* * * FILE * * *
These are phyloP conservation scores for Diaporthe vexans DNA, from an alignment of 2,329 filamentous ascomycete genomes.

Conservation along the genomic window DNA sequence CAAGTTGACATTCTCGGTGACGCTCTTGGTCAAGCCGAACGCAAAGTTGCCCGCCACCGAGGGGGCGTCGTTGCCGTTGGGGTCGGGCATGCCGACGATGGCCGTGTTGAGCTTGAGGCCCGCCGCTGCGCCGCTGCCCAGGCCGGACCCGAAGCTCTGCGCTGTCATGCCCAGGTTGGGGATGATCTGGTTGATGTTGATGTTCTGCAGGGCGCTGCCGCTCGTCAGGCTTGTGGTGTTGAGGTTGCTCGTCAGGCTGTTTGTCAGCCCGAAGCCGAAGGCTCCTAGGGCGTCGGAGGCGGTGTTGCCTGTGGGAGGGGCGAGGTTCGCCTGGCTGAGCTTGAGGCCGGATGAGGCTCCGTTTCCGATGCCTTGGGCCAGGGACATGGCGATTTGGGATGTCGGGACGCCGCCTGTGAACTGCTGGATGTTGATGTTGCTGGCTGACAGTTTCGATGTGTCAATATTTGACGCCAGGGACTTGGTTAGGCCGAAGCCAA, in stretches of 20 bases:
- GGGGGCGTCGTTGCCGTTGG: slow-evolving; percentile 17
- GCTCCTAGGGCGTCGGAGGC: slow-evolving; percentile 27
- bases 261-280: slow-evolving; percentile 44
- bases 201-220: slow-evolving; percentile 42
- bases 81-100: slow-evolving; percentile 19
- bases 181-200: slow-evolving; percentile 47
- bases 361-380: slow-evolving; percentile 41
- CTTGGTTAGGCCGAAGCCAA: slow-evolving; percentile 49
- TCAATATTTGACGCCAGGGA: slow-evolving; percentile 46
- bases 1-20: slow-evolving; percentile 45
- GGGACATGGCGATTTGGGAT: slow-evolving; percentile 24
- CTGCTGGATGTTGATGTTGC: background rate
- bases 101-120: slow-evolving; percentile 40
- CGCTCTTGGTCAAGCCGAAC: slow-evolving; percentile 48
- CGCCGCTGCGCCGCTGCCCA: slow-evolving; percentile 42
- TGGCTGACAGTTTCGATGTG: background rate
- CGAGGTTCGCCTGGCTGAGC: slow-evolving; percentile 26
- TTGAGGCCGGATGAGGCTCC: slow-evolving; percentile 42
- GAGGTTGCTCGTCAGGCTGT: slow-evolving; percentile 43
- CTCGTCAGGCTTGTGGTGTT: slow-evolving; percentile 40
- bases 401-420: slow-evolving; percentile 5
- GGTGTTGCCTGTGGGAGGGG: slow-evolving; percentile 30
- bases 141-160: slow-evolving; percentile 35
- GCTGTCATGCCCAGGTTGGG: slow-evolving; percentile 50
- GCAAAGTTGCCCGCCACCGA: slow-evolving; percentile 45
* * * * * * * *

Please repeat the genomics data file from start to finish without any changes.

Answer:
These are phyloP conservation scores for Diaporthe vexans DNA, from an alignment of 2,329 filamentous ascomycete genomes.

Conservation along the genomic window DNA sequence CAAGTTGACATTCTCGGTGACGCTCTTGGTCAAGCCGAACGCAAAGTTGCCCGCCACCGAGGGGGCGTCGTTGCCGTTGGGGTCGGGCATGCCGACGATGGCCGTGTTGAGCTTGAGGCCCGCCGCTGCGCCGCTGCCCAGGCCGGACCCGAAGCTCTGCGCTGTCATGCCCAGGTTGGGGATGATCTGGTTGATGTTGATGTTCTGCAGGGCGCTGCCGCTCGTCAGGCTTGTGGTGTTGAGGTTGCTCGTCAGGCTGTTTGTCAGCCCGAAGCCGAAGGCTCCTAGGGCGTCGGAGGCGGTGTTGCCTGTGGGAGGGGCGAGGTTCGCCTGGCTGAGCTTGAGGCCGGATGAGGCTCCGTTTCCGATGCCTTGGGCCAGGGACATGGCGATTTGGGATGTCGGGACGCCGCCTGTGAACTGCTGGATGTTGATGTTGCTGGCTGACAGTTTCGATGTGTCAATATTTGACGCCAGGGACTTGGTTAGGCCGAAGCCAA, in stretches of 20 bases:
- GGGGGCGTCGTTGCCGTTGG: slow-evolving; percentile 17
- GCTCCTAGGGCGTCGGAGGC: slow-evolving; percentile 27
- bases 261-280: slow-evolving; percentile 44
- bases 201-220: slow-evolving; percentile 42
- bases 81-100: slow-evolving; percentile 19
- bases 181-200: slow-evolving; percentile 47
- bases 361-380: slow-evolving; percentile 41
- CTTGGTTAGGCCGAAGCCAA: slow-evolving; percentile 49
- TCAATATTTGACGCCAGGGA: slow-evolving; percentile 46
- bases 1-20: slow-evolving; percentile 45
- GGGACATGGCGATTTGGGAT: slow-evolving; percentile 24
- CTGCTGGATGTTGATGTTGC: background rate
- bases 101-120: slow-evolving; percentile 40
- CGCTCTTGGTCAAGCCGAAC: slow-evolving; percentile 48
- CGCCGCTGCGCCGCTGCCCA: slow-evolving; percentile 42
- TGGCTGACAGTTTCGATGTG: background rate
- CGAGGTTCGCCTGGCTGAGC: slow-evolving; percentile 26
- TTGAGGCCGGATGAGGCTCC: slow-evolving; percentile 42
- GAGGTTGCTCGTCAGGCTGT: slow-evolving; percentile 43
- CTCGTCAGGCTTGTGGTGTT: slow-evolving; percentile 40
- bases 401-420: slow-evolving; percentile 5
- GGTGTTGCCTGTGGGAGGGG: slow-evolving; percentile 30
- bases 141-160: slow-evolving; percentile 35
- GCTGTCATGCCCAGGTTGGG: slow-evolving; percentile 50
- GCAAAGTTGCCCGCCACCGA: slow-evolving; percentile 45